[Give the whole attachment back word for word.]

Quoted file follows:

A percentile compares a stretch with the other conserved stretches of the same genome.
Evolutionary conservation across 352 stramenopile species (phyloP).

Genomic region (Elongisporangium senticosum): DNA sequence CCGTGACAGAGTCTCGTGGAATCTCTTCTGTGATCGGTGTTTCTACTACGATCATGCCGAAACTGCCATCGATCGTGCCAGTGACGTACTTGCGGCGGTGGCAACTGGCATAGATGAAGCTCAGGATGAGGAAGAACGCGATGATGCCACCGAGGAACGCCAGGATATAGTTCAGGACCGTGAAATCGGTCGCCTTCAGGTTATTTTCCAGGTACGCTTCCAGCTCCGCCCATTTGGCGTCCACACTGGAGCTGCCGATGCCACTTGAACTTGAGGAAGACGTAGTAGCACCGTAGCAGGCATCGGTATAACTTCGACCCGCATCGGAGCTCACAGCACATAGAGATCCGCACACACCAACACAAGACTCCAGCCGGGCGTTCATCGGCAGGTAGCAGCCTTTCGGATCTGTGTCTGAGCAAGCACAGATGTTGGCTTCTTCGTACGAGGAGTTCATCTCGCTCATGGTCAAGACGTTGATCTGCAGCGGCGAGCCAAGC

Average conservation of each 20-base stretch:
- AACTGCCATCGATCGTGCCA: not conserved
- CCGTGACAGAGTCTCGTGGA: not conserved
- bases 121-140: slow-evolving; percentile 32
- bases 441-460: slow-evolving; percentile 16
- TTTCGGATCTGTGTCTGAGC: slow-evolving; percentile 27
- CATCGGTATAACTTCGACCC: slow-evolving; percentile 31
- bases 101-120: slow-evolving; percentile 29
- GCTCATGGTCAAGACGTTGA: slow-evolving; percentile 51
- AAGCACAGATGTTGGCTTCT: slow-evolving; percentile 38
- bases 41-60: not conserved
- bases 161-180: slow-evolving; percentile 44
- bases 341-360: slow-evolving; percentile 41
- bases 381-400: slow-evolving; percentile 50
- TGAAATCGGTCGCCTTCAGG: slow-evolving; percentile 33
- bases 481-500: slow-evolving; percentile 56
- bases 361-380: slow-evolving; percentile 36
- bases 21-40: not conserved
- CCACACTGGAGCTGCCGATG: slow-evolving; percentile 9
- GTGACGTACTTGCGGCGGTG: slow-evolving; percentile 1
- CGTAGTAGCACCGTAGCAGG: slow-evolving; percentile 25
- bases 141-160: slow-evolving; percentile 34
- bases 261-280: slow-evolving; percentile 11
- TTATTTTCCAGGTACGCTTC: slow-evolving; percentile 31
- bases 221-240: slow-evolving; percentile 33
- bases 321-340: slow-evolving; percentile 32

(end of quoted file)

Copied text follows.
A percentile compares a stretch with the other conserved stretches of the same genome.
Evolutionary conservation across 352 stramenopile species (phyloP).

Genomic region (Elongisporangium senticosum): DNA sequence CCGTGACAGAGTCTCGTGGAATCTCTTCTGTGATCGGTGTTTCTACTACGATCATGCCGAAACTGCCATCGATCGTGCCAGTGACGTACTTGCGGCGGTGGCAACTGGCATAGATGAAGCTCAGGATGAGGAAGAACGCGATGATGCCACCGAGGAACGCCAGGATATAGTTCAGGACCGTGAAATCGGTCGCCTTCAGGTTATTTTCCAGGTACGCTTCCAGCTCCGCCCATTTGGCGTCCACACTGGAGCTGCCGATGCCACTTGAACTTGAGGAAGACGTAGTAGCACCGTAGCAGGCATCGGTATAACTTCGACCCGCATCGGAGCTCACAGCACATAGAGATCCGCACACACCAACACAAGACTCCAGCCGGGCGTTCATCGGCAGGTAGCAGCCTTTCGGATCTGTGTCTGAGCAAGCACAGATGTTGGCTTCTTCGTACGAGGAGTTCATCTCGCTCATGGTCAAGACGTTGATCTGCAGCGGCGAGCCAAGC

Average conservation of each 20-base stretch:
- AACTGCCATCGATCGTGCCA: not conserved
- CCGTGACAGAGTCTCGTGGA: not conserved
- bases 121-140: slow-evolving; percentile 32
- bases 441-460: slow-evolving; percentile 16
- TTTCGGATCTGTGTCTGAGC: slow-evolving; percentile 27
- CATCGGTATAACTTCGACCC: slow-evolving; percentile 31
- bases 101-120: slow-evolving; percentile 29
- GCTCATGGTCAAGACGTTGA: slow-evolving; percentile 51
- AAGCACAGATGTTGGCTTCT: slow-evolving; percentile 38
- bases 41-60: not conserved
- bases 161-180: slow-evolving; percentile 44
- bases 341-360: slow-evolving; percentile 41
- bases 381-400: slow-evolving; percentile 50
- TGAAATCGGTCGCCTTCAGG: slow-evolving; percentile 33
- bases 481-500: slow-evolving; percentile 56
- bases 361-380: slow-evolving; percentile 36
- bases 21-40: not conserved
- CCACACTGGAGCTGCCGATG: slow-evolving; percentile 9
- GTGACGTACTTGCGGCGGTG: slow-evolving; percentile 1
- CGTAGTAGCACCGTAGCAGG: slow-evolving; percentile 25
- bases 141-160: slow-evolving; percentile 34
- bases 261-280: slow-evolving; percentile 11
- TTATTTTCCAGGTACGCTTC: slow-evolving; percentile 31
- bases 221-240: slow-evolving; percentile 33
- bases 321-340: slow-evolving; percentile 32